A cross-party trio of pro-EU politicians jokingly branded themselves "the rebels" before holding talks with the European Commission's chief negotiator Michel Barnier.
Former Lib Dem leader Nick Clegg, Tory ex-chancellor Ken Clarke and Labour's Lord Adonis met Mr Barnier in Brussels.
Asked if he was there to stop Brexit, Mr Clegg said: "If only it were that easy."
A European Commission spokesman said Mr Barnier's door was "always open".
But he played down claims of a "shadow negotiation" with the Remain-backers, saying: "There are two negotiators - on the one side the Secretary of State for Exiting the EU, David Davis, and on the European side it's the chief negotiator of the EU, Michel Barnier. Nobody else."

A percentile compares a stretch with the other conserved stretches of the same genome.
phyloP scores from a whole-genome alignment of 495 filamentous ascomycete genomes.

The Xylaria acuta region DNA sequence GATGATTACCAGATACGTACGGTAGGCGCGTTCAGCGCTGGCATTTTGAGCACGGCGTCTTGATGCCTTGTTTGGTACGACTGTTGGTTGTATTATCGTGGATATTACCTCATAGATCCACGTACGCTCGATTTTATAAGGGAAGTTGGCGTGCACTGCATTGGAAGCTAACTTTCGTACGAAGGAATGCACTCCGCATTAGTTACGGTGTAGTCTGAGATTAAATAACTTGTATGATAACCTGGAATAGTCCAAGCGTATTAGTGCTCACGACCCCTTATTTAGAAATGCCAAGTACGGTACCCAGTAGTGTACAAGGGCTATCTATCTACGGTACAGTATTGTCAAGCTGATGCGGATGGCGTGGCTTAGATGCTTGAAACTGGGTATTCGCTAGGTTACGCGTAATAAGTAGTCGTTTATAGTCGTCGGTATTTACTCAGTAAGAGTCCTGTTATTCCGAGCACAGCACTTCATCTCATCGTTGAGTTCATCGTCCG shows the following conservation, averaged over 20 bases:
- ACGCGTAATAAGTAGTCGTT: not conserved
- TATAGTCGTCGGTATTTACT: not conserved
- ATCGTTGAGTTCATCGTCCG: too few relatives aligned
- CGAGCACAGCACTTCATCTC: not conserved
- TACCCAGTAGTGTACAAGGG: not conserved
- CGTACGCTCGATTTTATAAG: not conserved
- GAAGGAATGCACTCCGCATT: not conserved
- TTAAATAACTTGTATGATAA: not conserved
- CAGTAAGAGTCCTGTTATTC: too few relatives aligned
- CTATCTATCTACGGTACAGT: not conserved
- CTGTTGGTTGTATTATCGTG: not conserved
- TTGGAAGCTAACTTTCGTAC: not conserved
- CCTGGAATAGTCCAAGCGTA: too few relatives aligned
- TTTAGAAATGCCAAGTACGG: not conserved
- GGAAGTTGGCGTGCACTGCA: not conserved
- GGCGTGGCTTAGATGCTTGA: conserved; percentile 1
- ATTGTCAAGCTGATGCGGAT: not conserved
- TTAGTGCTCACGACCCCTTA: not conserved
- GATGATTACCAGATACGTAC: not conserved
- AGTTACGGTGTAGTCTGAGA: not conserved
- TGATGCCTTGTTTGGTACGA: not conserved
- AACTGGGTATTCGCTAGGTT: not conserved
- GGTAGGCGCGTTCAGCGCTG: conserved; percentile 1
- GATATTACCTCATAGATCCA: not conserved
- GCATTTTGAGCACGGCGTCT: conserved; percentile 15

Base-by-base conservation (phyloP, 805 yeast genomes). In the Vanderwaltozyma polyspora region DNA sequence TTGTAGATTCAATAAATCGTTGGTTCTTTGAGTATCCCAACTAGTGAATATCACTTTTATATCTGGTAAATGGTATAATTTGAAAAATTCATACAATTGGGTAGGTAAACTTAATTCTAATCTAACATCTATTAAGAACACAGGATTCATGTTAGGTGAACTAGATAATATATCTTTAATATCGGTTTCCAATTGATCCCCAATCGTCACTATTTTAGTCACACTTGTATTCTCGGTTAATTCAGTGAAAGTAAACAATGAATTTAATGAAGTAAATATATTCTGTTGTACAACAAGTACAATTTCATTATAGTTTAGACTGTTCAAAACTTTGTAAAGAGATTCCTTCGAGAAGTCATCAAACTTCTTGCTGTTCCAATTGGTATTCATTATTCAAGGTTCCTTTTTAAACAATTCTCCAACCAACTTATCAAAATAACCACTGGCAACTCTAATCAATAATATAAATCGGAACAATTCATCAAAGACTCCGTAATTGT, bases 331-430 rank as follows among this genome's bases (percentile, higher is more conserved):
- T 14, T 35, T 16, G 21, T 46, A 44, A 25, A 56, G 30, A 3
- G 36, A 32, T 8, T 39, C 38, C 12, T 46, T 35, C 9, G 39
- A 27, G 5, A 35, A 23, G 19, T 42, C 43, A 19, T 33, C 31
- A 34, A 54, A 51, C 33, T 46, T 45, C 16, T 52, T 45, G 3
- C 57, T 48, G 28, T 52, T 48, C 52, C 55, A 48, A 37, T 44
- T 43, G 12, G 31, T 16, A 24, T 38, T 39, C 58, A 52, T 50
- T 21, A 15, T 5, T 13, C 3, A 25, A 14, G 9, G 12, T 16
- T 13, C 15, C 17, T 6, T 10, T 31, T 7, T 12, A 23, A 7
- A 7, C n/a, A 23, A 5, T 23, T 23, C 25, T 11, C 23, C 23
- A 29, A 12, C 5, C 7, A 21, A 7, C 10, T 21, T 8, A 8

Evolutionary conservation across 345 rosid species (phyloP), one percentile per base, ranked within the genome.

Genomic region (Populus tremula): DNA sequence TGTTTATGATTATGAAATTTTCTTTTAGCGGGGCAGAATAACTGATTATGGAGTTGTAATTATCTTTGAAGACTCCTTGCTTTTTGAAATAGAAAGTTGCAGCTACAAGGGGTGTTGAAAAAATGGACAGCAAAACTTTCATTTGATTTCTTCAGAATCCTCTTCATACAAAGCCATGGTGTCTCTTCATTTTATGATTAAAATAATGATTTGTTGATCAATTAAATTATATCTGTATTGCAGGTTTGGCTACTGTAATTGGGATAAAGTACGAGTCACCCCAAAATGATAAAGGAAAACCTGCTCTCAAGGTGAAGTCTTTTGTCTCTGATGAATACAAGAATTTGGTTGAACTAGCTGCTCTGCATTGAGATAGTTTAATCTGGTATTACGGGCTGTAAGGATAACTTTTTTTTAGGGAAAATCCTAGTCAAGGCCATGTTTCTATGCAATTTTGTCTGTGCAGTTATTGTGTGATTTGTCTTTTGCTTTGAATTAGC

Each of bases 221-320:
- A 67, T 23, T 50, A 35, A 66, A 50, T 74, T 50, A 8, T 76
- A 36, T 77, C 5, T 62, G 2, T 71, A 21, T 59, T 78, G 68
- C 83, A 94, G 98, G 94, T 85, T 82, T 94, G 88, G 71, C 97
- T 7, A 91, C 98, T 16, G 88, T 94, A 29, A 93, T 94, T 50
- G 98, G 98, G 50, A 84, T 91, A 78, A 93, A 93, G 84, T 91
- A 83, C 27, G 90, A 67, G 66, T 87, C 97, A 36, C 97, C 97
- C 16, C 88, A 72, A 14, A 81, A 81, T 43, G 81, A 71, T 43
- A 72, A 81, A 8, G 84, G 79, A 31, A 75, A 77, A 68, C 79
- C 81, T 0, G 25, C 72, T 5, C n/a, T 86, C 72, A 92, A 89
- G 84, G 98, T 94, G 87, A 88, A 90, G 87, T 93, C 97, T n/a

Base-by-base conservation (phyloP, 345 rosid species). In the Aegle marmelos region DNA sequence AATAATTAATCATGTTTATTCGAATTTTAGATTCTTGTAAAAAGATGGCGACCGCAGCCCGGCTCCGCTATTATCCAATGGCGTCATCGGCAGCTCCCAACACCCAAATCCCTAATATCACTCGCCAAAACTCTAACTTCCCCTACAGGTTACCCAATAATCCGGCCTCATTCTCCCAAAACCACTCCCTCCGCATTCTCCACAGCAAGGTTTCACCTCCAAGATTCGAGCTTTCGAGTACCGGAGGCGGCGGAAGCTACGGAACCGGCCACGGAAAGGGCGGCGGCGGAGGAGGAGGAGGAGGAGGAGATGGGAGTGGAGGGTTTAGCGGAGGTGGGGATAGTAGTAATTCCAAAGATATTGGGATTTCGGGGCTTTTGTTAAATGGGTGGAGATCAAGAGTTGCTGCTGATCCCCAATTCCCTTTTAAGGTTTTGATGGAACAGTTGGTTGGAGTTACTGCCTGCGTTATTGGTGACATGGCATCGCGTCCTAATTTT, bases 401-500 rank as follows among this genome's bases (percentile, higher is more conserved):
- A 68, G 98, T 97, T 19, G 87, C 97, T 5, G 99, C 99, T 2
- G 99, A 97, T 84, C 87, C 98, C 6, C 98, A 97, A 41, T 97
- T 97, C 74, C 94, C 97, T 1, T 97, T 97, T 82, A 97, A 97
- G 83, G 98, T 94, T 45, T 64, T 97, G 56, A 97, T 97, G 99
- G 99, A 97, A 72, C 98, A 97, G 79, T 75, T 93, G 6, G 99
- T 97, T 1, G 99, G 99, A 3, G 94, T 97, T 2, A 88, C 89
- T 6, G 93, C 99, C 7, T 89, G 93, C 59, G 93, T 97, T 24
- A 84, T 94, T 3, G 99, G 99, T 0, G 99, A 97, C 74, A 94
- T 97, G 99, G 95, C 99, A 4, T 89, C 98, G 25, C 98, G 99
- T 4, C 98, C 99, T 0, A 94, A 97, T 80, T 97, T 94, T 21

As they arrived, Mr Clarke joked that "we are here to talk about cricket" and did not respond to questions about whether he had permission from the government to attend the meeting.
Mr Clegg said they were there to get a "better understanding" about what was going on in the talks, which have yet to reach a breakthrough on issues including citizens' rights and the UK's financial bill.
But on Twitter, Theresa May's former advisor Nick Timothy said their visit "undermines Britain's negotiating position" and UKIP MEP Gerard Batten told the Daily Express the three politicians had "no right to pretend to represent the British public".
In other Brexit news, the government has published a list of the 58 sectors of the economy on which it has assessed the impact of leaving the EU.
Ministers have refused requests to publish the actual reports, saying this could undermine its negotiating position. The list was published in a response by Brexit Secretary David Davis to a House of Lords committee.